For the last four years, I have enjoyed all that Greencastle has to offer-most notably, DePauw University and the events that the school puts on for its students and the community at large.
I've been to senior readings for English majors, past commencement addresses, Ubben Lectures, School of Music concerts and free low-budget action movies at Ashley Square Cinema. I have enjoyed each and every event I have attended.
Being able to leave DePauw saying that I have seen and heard some of the brightest minds in academics, business and politics will undoubtedly be one of the memories I will cherish for the rest of my life and something that DePauw, as an institution, has clearly worked very hard to put on for its students.
With all that being said, and this is certainly not an indictment on past speakers or commencement addressers, this year's choice of Kal Penn was as shocking as it was refreshing for me as a senior at DePauw.
While I have loved the lectures and commencements I have attended, they all seem to have one thing in common: a lack of creativity or originality when compared to their peers from earlier years.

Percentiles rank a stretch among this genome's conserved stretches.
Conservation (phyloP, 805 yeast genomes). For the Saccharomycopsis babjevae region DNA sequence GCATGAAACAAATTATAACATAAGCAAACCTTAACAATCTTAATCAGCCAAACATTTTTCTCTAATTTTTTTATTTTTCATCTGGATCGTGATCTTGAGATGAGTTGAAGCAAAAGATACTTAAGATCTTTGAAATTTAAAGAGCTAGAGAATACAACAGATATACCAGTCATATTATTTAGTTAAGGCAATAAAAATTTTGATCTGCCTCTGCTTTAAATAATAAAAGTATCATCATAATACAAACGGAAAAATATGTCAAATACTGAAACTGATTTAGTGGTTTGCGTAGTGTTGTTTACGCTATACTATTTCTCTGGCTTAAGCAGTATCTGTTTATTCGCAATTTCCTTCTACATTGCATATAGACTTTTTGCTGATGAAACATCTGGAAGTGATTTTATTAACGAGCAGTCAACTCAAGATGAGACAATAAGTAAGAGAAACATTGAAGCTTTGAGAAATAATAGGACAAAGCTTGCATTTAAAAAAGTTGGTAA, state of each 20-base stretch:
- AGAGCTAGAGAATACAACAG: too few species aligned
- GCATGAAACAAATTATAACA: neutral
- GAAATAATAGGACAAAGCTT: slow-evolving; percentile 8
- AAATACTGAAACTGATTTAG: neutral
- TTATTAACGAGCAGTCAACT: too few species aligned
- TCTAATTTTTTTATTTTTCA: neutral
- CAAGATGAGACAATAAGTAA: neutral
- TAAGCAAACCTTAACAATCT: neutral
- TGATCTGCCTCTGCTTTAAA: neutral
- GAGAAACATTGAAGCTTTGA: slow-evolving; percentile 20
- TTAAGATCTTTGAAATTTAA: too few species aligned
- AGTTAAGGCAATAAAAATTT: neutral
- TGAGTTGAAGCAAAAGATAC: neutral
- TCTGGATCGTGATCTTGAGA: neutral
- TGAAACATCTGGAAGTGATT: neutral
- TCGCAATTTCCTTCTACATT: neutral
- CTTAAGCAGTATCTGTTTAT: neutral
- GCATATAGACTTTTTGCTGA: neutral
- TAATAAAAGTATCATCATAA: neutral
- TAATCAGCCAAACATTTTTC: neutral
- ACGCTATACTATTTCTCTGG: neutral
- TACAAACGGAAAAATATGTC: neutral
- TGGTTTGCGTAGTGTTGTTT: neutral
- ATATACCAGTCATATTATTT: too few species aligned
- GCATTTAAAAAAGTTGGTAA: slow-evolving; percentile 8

Plenty of insight can be gained by my generation from the words and life-experiences of our elders, but the choice of Penn was not only a breath of fresh-air but also a display that DePauw is actively trying to re-brand itself.
Kal Penn, who first made a name for himself as a co-star in the stoner comedy franchise Harold and Kumar, has proven to have a lot more substance than his Kumar counterpart would lead you to believe. Penn has served as the associate director of in the White House Office of Public Engagement since 2009, preceded by a stint on Barack Obama's National Arts Committee.
While none of these positions might seem as prestigious as co-CEO of Teach for America, like last year's commencement speaker, Elisa Villanueva Beard. Penn is both a big name with an accomplished background to backup his fame as a television and film star.
At the end of the day, commencement is about congratulating the newly graduated class. It is about marking the time for them to head out into the "real-world"-a "real world" that we have all been dreading to a certain degree since we were first led around campus as a class in August 2010.
While I am not speaking for my entire class, I am glad that we have not only a young, accomplished, well-known individual leading us through our commencement ceremony, but I am excited that it's someone that demonstrates that DePauw realizes that some of us are more inclined to have a commencement with a slightly lighter tone.
- Small is a senior history and political science double major from Zionsville, Ind.